Marittie de Villiers
Rio, acrylic on canvas, 39 x 59 in
Elemental, oil on canvas, 20 x 24 in
Moonjogger, acrylic on canvas, 20 x 24 in
Azini, acrylic on canvas, 39 x 59 in
Bijou, acrylic on canvas, 39 x 59 in
Au Naturelle, acrylic on canvas, 12 x 24 in
Monk in the garden, acrylic on canvas, 47 x 59 in
Insh’allah, acrylic on canvas, 59 x 59 in
About The Artist
For Marittie de Villiers, the paint itself and the very act of painting constitute her art to the fullest degree. The past year the subject matter has been consistent- portraiture is her preferred mode and the models are everyday people that cross her path. Marittie chooses people that have a very specific soulfulness which connects to her visual sensitivity.
However, up-scaled to many times their life size and abstracted according to her particular technique, these faces are imbued with an immense authority that is impossible to overlook. Faithful realism is not her interest, but an expressionistic vision formed by bands of colour and very gestural swathes of paint.
Drawn by degrees into the multifarious dimensions of the portrait, the painted surface becomes more significant than the form she has chosen to represent. Like the artist, the viewer does not operate completely automatically. Unlike, for instance, the vast colour fields of Rothko, in which the viewer can lost entirely in subconscious wandering, her paintings retain ties to figuration. Hence, the viewer is confronted with random analytical challenges as s/he is absorbed into the surface of the work.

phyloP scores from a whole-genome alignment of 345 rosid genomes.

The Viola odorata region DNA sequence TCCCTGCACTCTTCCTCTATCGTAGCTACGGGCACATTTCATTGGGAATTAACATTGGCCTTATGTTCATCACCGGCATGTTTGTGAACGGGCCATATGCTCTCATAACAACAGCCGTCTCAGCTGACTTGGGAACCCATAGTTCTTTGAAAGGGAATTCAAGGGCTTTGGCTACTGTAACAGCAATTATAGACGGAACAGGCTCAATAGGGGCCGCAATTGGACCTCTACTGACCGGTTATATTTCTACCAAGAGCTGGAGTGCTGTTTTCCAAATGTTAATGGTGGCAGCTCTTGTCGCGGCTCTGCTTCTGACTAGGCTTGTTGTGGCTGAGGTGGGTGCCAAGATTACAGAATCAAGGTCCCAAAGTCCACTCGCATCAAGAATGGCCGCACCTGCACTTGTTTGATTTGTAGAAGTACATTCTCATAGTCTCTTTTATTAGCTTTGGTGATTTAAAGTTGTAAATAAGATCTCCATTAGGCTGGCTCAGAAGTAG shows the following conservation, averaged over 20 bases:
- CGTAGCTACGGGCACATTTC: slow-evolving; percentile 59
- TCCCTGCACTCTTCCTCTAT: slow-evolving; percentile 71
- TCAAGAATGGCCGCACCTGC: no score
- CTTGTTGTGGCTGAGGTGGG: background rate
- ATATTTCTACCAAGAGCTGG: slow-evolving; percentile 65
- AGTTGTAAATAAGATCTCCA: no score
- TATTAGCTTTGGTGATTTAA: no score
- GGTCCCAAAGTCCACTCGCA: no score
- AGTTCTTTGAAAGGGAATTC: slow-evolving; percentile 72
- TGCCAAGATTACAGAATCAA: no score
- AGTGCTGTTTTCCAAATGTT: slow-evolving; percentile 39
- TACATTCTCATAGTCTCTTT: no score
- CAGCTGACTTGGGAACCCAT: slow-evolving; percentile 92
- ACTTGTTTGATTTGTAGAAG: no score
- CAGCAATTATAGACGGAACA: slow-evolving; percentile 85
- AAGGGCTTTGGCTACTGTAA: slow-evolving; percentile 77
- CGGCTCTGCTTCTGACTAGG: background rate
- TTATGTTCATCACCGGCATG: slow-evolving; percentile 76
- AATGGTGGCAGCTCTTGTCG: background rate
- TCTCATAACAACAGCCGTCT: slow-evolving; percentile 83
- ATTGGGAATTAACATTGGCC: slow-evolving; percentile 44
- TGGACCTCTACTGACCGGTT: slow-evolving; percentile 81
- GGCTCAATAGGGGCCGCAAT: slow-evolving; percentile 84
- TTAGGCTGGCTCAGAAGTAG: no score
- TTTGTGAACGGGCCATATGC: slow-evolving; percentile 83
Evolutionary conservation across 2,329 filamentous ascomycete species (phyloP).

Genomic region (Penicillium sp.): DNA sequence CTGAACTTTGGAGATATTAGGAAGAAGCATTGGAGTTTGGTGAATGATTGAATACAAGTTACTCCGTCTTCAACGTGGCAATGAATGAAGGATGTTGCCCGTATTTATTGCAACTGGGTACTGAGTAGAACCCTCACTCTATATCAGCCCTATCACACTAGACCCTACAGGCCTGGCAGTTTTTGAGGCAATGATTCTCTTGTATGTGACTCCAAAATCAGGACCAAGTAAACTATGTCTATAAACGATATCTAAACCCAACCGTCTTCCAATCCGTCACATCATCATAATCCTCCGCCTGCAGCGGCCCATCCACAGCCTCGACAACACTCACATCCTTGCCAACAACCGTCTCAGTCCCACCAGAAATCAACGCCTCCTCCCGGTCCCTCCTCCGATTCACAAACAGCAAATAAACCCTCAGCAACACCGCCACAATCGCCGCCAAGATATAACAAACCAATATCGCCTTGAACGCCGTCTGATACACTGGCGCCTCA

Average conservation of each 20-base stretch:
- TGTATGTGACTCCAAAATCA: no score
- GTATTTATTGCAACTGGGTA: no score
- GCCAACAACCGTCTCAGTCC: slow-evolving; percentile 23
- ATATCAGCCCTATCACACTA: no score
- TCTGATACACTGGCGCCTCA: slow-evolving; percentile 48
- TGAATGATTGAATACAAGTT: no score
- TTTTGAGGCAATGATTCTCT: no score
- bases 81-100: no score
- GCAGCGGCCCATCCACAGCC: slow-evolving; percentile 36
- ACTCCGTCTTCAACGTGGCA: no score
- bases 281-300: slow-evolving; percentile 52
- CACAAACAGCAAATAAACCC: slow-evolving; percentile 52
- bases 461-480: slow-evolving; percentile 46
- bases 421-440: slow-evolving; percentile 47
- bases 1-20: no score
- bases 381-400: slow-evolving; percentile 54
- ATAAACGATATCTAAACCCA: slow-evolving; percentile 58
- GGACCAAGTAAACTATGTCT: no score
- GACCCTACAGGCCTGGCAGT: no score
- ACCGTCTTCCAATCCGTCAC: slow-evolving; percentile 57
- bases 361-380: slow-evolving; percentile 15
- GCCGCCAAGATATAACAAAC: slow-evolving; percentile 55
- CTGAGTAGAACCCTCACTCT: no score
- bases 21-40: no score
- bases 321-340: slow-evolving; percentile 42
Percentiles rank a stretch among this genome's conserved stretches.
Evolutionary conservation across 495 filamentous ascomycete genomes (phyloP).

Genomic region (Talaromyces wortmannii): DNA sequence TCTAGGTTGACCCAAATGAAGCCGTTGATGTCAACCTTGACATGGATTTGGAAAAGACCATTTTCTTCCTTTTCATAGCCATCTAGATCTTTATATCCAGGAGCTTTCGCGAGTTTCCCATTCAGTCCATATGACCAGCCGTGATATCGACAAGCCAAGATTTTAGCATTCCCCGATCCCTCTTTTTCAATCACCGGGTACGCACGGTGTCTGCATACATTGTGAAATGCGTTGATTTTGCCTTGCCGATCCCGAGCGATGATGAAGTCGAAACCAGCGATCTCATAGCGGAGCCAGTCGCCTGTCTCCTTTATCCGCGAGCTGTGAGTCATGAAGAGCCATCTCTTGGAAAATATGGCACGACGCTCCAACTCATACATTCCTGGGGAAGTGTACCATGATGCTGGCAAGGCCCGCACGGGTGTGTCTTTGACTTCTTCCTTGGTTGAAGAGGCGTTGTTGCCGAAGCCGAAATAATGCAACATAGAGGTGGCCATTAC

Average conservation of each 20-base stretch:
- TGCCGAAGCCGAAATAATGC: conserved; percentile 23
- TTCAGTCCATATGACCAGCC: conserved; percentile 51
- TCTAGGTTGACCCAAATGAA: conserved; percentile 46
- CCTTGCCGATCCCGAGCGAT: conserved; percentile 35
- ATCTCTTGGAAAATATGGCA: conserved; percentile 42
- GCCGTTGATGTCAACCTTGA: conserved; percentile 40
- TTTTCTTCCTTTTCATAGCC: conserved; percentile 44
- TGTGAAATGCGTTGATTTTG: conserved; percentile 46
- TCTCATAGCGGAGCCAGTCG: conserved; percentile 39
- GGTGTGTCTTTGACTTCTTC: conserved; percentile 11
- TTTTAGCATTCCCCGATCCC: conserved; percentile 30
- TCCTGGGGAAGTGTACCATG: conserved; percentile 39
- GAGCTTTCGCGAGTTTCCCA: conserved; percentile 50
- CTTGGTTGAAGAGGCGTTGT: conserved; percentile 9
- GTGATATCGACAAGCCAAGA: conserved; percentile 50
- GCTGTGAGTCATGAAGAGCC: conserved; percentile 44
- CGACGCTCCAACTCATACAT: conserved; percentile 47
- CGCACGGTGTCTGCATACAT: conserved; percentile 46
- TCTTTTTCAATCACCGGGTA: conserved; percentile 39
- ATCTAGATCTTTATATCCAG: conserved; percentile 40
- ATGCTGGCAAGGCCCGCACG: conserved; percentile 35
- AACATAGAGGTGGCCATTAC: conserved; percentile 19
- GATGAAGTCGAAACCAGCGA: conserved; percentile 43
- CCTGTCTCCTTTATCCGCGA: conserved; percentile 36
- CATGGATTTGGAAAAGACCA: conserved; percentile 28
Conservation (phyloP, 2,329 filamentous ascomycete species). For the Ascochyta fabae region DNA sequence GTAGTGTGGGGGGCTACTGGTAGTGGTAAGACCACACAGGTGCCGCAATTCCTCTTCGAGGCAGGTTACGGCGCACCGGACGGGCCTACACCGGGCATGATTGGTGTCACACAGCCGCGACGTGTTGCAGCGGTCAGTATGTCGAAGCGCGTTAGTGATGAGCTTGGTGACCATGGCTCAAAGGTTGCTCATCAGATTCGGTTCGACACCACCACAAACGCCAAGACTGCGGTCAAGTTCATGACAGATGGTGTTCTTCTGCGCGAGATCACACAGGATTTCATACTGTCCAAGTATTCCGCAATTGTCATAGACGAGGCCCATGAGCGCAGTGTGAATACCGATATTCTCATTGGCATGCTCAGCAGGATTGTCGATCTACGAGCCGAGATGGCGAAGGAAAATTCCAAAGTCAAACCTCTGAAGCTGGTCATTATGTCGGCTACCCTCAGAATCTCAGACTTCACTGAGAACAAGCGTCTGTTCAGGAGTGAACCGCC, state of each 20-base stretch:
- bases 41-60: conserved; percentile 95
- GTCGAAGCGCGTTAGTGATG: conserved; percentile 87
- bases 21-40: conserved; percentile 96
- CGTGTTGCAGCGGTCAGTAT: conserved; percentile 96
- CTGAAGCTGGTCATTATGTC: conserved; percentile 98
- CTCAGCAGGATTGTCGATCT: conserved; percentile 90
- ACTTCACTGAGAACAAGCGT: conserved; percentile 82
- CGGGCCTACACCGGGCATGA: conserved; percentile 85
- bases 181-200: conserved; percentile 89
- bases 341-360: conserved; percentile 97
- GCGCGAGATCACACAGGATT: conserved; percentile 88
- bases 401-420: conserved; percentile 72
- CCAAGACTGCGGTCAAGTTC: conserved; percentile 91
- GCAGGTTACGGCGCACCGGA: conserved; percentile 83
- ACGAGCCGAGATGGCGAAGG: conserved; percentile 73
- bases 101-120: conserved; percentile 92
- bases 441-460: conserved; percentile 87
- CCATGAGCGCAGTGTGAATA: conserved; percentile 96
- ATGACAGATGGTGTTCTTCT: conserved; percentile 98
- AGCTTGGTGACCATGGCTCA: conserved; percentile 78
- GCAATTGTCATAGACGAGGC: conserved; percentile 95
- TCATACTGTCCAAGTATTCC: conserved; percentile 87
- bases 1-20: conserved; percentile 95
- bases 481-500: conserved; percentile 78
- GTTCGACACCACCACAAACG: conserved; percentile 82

Marittie’s refusal to refute figurative painting altogether, opting rather for a compromise between her delight in the act of painting and diligent representation, she attributes to her belief in the portrait as a vehicle to communicate a broader subject. Despite her view of the painting as secondary to the act of painting itself, this energy is not lost to the viewer. Residues of the action remain. Through the access point of the represented face the audience, although prevented from viewing what she views as the artwork itself, is able nonetheless to participate in the beauty of the body as a landscape of all human experience.